Respecting the Writing, Respecting Yourself
It’s hard to believe that about 2010, I was thinking I was never going to be able to write a novel. My process of writing because a source of great frustration.
The more I revised something, the more broken it got. It went from a two car accident to a spaceship crashes and destroys an entire city.
I remember one writer offering to look at what I’d written to see if she could see what was wrong and I was embarrassed to let her see it. I knew I was a better writer than what I was producing.
So I attended a lot of classes, searching for answers. One was with Bob Meyer, one of the earlier indie successes. I was so frustrated that I described my writing as a “screwy way of writing.”
He said “Never put down your writing. There will be someone else who will be happy to do that for you.”
A lot of the starts with respecting the writing, not treating it like a weird thing from outer space.
There’s a hella out there that does the opposite. (That’s California slang, by the way).
The writing community, craft books, and even writing magazines are rife with put downs. Some of it is quite subtle. Some of it is blatant. Some of it you may be saying yourself.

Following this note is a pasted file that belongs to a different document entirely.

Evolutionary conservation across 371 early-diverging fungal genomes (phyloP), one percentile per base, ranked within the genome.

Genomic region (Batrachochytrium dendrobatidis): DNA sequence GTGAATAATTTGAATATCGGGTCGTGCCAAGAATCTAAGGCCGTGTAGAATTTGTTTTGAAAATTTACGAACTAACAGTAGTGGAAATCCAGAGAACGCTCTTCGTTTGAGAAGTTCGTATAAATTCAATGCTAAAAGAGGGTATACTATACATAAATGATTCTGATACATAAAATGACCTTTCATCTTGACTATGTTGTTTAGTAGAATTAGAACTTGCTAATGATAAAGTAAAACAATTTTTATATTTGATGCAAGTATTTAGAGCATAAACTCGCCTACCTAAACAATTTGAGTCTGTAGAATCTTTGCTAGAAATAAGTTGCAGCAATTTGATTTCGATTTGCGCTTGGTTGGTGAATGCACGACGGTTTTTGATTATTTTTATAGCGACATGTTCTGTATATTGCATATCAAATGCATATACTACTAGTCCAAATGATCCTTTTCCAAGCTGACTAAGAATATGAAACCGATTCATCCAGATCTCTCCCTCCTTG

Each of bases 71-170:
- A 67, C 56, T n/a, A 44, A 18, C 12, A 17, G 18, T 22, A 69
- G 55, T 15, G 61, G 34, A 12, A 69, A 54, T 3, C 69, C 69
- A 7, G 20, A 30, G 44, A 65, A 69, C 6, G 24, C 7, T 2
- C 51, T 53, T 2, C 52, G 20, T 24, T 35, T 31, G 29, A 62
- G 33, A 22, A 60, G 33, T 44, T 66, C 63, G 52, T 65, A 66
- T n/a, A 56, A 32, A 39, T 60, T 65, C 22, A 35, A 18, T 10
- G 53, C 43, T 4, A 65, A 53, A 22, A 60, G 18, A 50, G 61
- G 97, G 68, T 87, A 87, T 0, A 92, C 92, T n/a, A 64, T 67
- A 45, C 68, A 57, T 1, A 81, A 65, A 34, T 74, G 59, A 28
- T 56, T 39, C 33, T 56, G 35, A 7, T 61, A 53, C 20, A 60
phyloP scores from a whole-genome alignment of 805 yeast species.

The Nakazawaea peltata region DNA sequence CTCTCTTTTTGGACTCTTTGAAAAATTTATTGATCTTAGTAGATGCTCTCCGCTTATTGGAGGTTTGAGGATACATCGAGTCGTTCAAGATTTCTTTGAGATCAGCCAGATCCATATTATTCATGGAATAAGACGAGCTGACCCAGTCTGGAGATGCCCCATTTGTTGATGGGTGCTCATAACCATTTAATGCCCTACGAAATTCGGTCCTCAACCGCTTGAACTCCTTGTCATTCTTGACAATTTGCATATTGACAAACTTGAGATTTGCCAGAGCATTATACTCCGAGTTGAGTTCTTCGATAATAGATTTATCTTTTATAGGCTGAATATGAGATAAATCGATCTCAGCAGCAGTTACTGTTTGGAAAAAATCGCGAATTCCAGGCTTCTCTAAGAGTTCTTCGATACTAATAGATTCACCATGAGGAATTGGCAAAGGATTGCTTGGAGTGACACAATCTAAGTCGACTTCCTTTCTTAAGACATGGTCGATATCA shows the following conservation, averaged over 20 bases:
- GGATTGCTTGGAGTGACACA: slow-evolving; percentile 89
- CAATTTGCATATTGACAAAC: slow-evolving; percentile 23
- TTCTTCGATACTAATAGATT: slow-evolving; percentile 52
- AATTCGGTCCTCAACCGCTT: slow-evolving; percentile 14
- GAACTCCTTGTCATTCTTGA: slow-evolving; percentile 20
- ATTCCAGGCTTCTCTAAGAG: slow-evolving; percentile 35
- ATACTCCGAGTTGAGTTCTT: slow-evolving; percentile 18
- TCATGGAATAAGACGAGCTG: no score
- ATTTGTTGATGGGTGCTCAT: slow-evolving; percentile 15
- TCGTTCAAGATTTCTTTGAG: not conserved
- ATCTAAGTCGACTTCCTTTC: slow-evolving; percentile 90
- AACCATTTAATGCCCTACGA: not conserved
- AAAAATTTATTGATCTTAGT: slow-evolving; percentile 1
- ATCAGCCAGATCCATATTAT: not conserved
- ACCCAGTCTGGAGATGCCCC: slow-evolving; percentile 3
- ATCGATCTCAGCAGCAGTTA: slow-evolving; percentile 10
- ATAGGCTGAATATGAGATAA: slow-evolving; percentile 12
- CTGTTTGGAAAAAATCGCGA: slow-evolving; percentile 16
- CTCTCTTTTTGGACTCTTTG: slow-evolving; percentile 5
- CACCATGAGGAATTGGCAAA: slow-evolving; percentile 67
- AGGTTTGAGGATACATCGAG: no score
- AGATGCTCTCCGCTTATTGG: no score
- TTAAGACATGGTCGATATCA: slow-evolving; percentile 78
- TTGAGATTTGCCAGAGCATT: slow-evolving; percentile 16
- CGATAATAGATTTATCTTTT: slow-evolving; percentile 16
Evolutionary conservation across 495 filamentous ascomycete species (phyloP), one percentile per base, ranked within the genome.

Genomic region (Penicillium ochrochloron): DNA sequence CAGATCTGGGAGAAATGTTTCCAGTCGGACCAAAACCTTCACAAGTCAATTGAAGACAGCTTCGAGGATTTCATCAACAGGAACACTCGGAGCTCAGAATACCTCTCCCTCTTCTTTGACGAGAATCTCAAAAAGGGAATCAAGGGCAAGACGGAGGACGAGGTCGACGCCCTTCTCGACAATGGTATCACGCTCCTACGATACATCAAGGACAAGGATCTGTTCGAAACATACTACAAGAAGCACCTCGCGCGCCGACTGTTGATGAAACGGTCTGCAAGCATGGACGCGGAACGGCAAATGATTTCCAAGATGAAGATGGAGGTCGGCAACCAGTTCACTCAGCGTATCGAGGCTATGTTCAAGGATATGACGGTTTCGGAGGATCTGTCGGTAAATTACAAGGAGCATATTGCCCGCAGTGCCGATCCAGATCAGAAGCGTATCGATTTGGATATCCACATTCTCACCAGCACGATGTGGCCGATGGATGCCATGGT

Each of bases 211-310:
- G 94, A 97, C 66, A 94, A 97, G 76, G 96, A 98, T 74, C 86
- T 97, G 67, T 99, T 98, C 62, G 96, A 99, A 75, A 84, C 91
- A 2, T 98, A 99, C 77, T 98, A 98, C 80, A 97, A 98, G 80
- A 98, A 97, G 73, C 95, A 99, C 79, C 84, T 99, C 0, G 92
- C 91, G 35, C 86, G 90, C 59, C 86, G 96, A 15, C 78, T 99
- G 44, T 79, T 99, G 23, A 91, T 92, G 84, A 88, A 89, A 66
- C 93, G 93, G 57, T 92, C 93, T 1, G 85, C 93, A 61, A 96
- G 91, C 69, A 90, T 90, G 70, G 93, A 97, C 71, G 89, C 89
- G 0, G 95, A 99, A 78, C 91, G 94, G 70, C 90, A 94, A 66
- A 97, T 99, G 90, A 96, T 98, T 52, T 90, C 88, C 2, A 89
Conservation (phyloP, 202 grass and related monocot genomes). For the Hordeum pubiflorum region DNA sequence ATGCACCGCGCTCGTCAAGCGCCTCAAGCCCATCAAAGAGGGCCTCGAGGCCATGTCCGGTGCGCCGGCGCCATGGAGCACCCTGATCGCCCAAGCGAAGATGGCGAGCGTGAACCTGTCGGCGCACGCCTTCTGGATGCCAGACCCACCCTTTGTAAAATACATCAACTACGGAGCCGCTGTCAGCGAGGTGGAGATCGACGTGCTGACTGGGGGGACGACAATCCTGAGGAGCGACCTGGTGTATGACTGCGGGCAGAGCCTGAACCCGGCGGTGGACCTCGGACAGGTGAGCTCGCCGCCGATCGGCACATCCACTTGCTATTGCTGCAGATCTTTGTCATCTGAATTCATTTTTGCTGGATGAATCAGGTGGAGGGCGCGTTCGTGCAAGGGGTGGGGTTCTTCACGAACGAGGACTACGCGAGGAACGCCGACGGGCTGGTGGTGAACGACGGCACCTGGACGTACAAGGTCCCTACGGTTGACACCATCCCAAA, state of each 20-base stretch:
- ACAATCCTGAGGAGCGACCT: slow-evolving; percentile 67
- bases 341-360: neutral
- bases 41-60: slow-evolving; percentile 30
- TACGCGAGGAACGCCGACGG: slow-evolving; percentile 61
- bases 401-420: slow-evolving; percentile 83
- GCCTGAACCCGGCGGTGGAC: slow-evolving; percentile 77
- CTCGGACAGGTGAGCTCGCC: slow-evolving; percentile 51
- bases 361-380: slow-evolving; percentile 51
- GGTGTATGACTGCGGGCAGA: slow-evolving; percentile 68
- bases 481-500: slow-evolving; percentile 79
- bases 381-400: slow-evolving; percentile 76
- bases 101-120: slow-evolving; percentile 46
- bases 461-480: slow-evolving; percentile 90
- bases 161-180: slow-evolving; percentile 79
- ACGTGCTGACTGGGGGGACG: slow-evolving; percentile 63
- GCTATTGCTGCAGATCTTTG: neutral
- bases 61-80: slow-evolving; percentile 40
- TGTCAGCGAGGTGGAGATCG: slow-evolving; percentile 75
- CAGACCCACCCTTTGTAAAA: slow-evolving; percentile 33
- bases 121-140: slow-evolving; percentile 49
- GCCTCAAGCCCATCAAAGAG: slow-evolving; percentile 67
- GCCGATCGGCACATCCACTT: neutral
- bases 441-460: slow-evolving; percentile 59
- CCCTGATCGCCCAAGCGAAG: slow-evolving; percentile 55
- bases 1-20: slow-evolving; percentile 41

- “My writing is crap.”
- “My first drafts are shitty.”
- “All first drafts are terrible.”
So you’ve just said you can’t write. What the heck does that do to the little kid in you who is doing the writing?!!
What does that do in how you write that story?!!
Some people think their first draft is so crappy that they race through it so they can get to the revision. Contrary to popular believe, revision isn’t where the real writing happens–it’s the first draft.
And that first draft is being labeled as crap. That’s a lonely place for the muse to be.
We’re constantly bombarded by advice that we’re not “good enough.” The writing magazines have what amounts to diet advice, that there’s something we’re not doing right, something that we should be checking the box on that is keeping from getting us published (rather than another skill level of writing).
I used to be on a message board where anyone experimenting was told, “Most writers screw it up anyway, so don’t even bother.”
This stuff is TOXIC.
Our words have power. Just read a book that makes you want to re-read it all over again once you’ve finished it.
If we say put downs to ourselves and repeat them, how can they NOT have that power?